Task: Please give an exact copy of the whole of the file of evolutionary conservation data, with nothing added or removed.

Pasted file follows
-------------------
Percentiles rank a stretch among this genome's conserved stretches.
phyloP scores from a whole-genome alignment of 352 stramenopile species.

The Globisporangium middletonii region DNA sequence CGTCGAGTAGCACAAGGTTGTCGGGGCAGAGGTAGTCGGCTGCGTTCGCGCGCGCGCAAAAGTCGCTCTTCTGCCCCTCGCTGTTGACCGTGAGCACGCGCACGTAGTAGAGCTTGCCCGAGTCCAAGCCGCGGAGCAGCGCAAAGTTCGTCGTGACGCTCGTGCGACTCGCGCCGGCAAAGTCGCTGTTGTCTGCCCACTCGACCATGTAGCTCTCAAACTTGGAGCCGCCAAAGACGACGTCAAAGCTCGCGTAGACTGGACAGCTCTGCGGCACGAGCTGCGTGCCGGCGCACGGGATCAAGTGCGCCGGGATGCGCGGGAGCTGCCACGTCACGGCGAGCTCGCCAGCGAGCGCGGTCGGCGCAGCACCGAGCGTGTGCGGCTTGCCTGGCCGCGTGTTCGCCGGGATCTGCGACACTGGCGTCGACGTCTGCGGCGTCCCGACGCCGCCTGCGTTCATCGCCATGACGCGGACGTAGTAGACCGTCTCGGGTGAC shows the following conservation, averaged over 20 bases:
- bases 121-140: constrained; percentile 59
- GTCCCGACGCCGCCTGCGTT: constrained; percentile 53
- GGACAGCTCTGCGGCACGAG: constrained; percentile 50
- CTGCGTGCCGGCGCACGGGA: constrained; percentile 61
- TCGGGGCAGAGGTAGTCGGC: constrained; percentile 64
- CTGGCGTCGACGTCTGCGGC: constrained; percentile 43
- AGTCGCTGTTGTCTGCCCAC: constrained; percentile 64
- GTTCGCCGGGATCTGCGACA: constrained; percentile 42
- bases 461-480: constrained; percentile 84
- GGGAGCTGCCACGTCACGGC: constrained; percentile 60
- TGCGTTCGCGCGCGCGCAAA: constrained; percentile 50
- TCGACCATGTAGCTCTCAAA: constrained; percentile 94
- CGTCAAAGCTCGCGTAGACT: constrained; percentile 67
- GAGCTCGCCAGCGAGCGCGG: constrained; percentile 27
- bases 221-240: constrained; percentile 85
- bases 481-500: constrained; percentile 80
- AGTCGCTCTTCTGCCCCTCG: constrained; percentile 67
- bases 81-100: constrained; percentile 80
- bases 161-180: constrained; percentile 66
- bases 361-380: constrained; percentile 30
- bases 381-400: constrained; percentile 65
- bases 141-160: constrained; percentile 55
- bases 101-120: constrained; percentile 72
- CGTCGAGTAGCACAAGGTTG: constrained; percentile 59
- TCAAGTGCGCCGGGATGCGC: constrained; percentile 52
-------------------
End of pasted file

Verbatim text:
Percentiles rank a stretch among this genome's conserved stretches.
phyloP scores from a whole-genome alignment of 352 stramenopile species.

The Globisporangium middletonii region DNA sequence CGTCGAGTAGCACAAGGTTGTCGGGGCAGAGGTAGTCGGCTGCGTTCGCGCGCGCGCAAAAGTCGCTCTTCTGCCCCTCGCTGTTGACCGTGAGCACGCGCACGTAGTAGAGCTTGCCCGAGTCCAAGCCGCGGAGCAGCGCAAAGTTCGTCGTGACGCTCGTGCGACTCGCGCCGGCAAAGTCGCTGTTGTCTGCCCACTCGACCATGTAGCTCTCAAACTTGGAGCCGCCAAAGACGACGTCAAAGCTCGCGTAGACTGGACAGCTCTGCGGCACGAGCTGCGTGCCGGCGCACGGGATCAAGTGCGCCGGGATGCGCGGGAGCTGCCACGTCACGGCGAGCTCGCCAGCGAGCGCGGTCGGCGCAGCACCGAGCGTGTGCGGCTTGCCTGGCCGCGTGTTCGCCGGGATCTGCGACACTGGCGTCGACGTCTGCGGCGTCCCGACGCCGCCTGCGTTCATCGCCATGACGCGGACGTAGTAGACCGTCTCGGGTGAC shows the following conservation, averaged over 20 bases:
- bases 121-140: constrained; percentile 59
- GTCCCGACGCCGCCTGCGTT: constrained; percentile 53
- GGACAGCTCTGCGGCACGAG: constrained; percentile 50
- CTGCGTGCCGGCGCACGGGA: constrained; percentile 61
- TCGGGGCAGAGGTAGTCGGC: constrained; percentile 64
- CTGGCGTCGACGTCTGCGGC: constrained; percentile 43
- AGTCGCTGTTGTCTGCCCAC: constrained; percentile 64
- GTTCGCCGGGATCTGCGACA: constrained; percentile 42
- bases 461-480: constrained; percentile 84
- GGGAGCTGCCACGTCACGGC: constrained; percentile 60
- TGCGTTCGCGCGCGCGCAAA: constrained; percentile 50
- TCGACCATGTAGCTCTCAAA: constrained; percentile 94
- CGTCAAAGCTCGCGTAGACT: constrained; percentile 67
- GAGCTCGCCAGCGAGCGCGG: constrained; percentile 27
- bases 221-240: constrained; percentile 85
- bases 481-500: constrained; percentile 80
- AGTCGCTCTTCTGCCCCTCG: constrained; percentile 67
- bases 81-100: constrained; percentile 80
- bases 161-180: constrained; percentile 66
- bases 361-380: constrained; percentile 30
- bases 381-400: constrained; percentile 65
- bases 141-160: constrained; percentile 55
- bases 101-120: constrained; percentile 72
- CGTCGAGTAGCACAAGGTTG: constrained; percentile 59
- TCAAGTGCGCCGGGATGCGC: constrained; percentile 52